At my age it’s hard to remember what life was like when I was twenty. I was in medical school, forming strong friendships, working hard, playing harder and worrying about exam results. The last one made me swear that I would never ever take an exam again after finishing medical school but like many others, this resolve too, dissolved.
The upside – one can drink, have sex, travel, dip into the bank of mum and dad, live at home and be a kid when it suits and be an adult when it suits. The insecurities – Am I the person I want to be? Will I be able to establish my place in the world? What will become of me? Will I make my parents proud? Will I achieve ‘success’? How many years will it take? Will I meet Mr Right and will he continue to be Mr Right for a long time?
The biggest advantage of passing years is the gradual evaporation of all these concerns, the ability to follow one’s dreams with lightness and self-belief, to be able to laugh at oneself and not take life too seriously.
Would I like to be twenty again? Nope.
What would I tell my twenty-year old self? Relax.
Things have a way of working out.
What would you tell your twenty-year old self?
A simple source of hot water in Delhi is the sun heating up supply pipes. Very eco-friendly.
Another simple yet highly un-eco-friendly source is an immersion rod. I used it today after about 3 decades. It was like revisiting my university days. The plastic bucket and the broad clip reminded me of the 2 parallel burn marks on the edge of the light blue bucket in college. The soft hissing sound of the frantic molecules was all too familiar. Seeing the little eddies set off by the heat waves made me smile. All those times when I had completely forgotten about the water and got distracted only to come back to the horror of half a bucket or less of absolutely boiling hot water! Adding just the right amount of cold water was crucial especially at the peak of winters.
The geyser with a red and a green light is another old friend. My brother lives with his family in a rented house in a little village in India. The landlord and his wife live in part of the house with a separate entrance. For some reason, the guest-room (my room) bathroom geyser is shared with the land-lord. The switch happens to be in their house. This is never a problem as most people are around most of the time. We forgot to ask them to switch it on in time, hence the immersion rod.
This kind of arrangement between neighbours, land-lords and tenants is normal here. It’s no problem. It’s perfectly workable. There is no desire to change it. I suppose things like this make it a close community. It would be quite unthinkable in more ‘advanced’ settings.
Fact: 4 days is the time it took for our next-door neighbour to find out that Saagar had passed away.
Britain, loneliness capital of Europe:
Ding-dong – the laundryman with the ironing.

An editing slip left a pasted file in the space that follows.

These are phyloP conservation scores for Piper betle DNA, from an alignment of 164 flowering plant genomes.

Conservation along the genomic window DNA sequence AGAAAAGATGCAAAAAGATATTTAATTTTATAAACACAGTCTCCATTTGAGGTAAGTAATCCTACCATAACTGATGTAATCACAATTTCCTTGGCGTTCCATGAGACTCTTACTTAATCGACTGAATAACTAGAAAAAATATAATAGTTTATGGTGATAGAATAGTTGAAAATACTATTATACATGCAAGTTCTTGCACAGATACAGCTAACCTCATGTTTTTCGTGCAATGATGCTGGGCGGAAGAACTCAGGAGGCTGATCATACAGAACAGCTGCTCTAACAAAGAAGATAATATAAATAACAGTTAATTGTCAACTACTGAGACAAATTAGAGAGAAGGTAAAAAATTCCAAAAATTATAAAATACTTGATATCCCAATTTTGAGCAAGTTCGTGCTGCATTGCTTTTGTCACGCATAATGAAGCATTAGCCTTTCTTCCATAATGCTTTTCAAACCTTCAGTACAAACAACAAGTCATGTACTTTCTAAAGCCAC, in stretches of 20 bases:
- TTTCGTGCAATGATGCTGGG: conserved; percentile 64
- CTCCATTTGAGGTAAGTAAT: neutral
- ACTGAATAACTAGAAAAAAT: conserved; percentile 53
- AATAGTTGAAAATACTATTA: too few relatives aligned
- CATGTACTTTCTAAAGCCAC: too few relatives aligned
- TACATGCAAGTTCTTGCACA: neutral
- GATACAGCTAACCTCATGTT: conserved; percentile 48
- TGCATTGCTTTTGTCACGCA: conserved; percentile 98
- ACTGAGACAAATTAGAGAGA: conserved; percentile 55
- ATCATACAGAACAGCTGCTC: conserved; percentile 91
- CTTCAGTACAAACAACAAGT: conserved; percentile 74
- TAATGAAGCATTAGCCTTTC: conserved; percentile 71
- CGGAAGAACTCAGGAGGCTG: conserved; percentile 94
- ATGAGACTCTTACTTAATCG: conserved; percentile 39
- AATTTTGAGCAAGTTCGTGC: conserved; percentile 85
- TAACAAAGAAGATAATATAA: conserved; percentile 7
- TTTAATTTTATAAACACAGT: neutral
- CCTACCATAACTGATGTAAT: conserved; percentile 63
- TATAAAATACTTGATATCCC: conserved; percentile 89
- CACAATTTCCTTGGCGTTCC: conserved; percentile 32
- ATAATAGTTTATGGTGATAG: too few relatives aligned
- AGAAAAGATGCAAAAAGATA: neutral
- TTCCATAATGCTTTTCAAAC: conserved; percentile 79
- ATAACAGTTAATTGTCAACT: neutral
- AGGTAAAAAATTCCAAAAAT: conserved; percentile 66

Ding-dong – the ever-smiling, podgy little cleaning lady.
Ding-dong – the air-con repair man with a helmet.
Ding-dong – the Fed-ex man with a delivery for the neighbours.
Ding-dong – one of the workmen upstairs requesting a bottle of cold drinking water and so on …
The lull of rotating fan blades. The hazy, lazy sun. The hopeful hint of an on-coming shower. The microscopic layer of fine urban dust on glass table tops. The colourful screw-tops of refrigerated water bottles. Old familiar Hindi film songs playing in the background like long lost friends. Dodgy links with the world-wide-web. The cool marble floors easing bare soles. Honey like water melons. Heavenly early mangos, semi-yellow, a wee bit raw around the stones. Heads taking respite under thin cotton scarves in multitudes of colours. Loose, airy, light, flowing, feminine garments. Childhood aromas emanating from Mum’s kitchen. Her annoyance with disobedient modern gadgetry. Dad’s concern. Their everyday household problems of retirement. Saagar’s pictures lining the walls adorned with flowers and silk. Being called by childhood names.
Specks of earth lifted off by droplets hitting parched ground. The magical heady confluence of moisture and earth teleporting my brain to a nearly buried, exotic moment from a long time ago. The awesome dance of the wind with the chime. The pure joy of the breath. The ecstacy of being.
The best things in life are not things.
Till date I wonder what it must have been like for Saagar, to be diagnosed with Bipolar Disorder and to be on Psychiatric medications. I have read books, watched documentaries and films to gain an understanding of it and I think I have an idea but maybe I have absolutely no clue.
Watching a clip of Paul Dalio, a young man living with Bipolar disorder and a film director brought clarity in 2 and a half minutes.
“When you get diagnosed, you go from experiencing what you’re certain is divine illumination. After sometime in it, you’re thrown into a hospital, you’re pumped full of drugs, you come down 60 pounds overweight, completely disoriented and they tell you, ”No, there was nothing divine. Nothing illuminating. You have just triggered a lifelong genetic illness which will swing you from psychotic highs to suicidal lows and you’ll probably fall into the 1 in 4 statistic unless you take the medication which makes you feel no emotion. If you imagine missing feeling sad, it’s the only thing worse than pain.”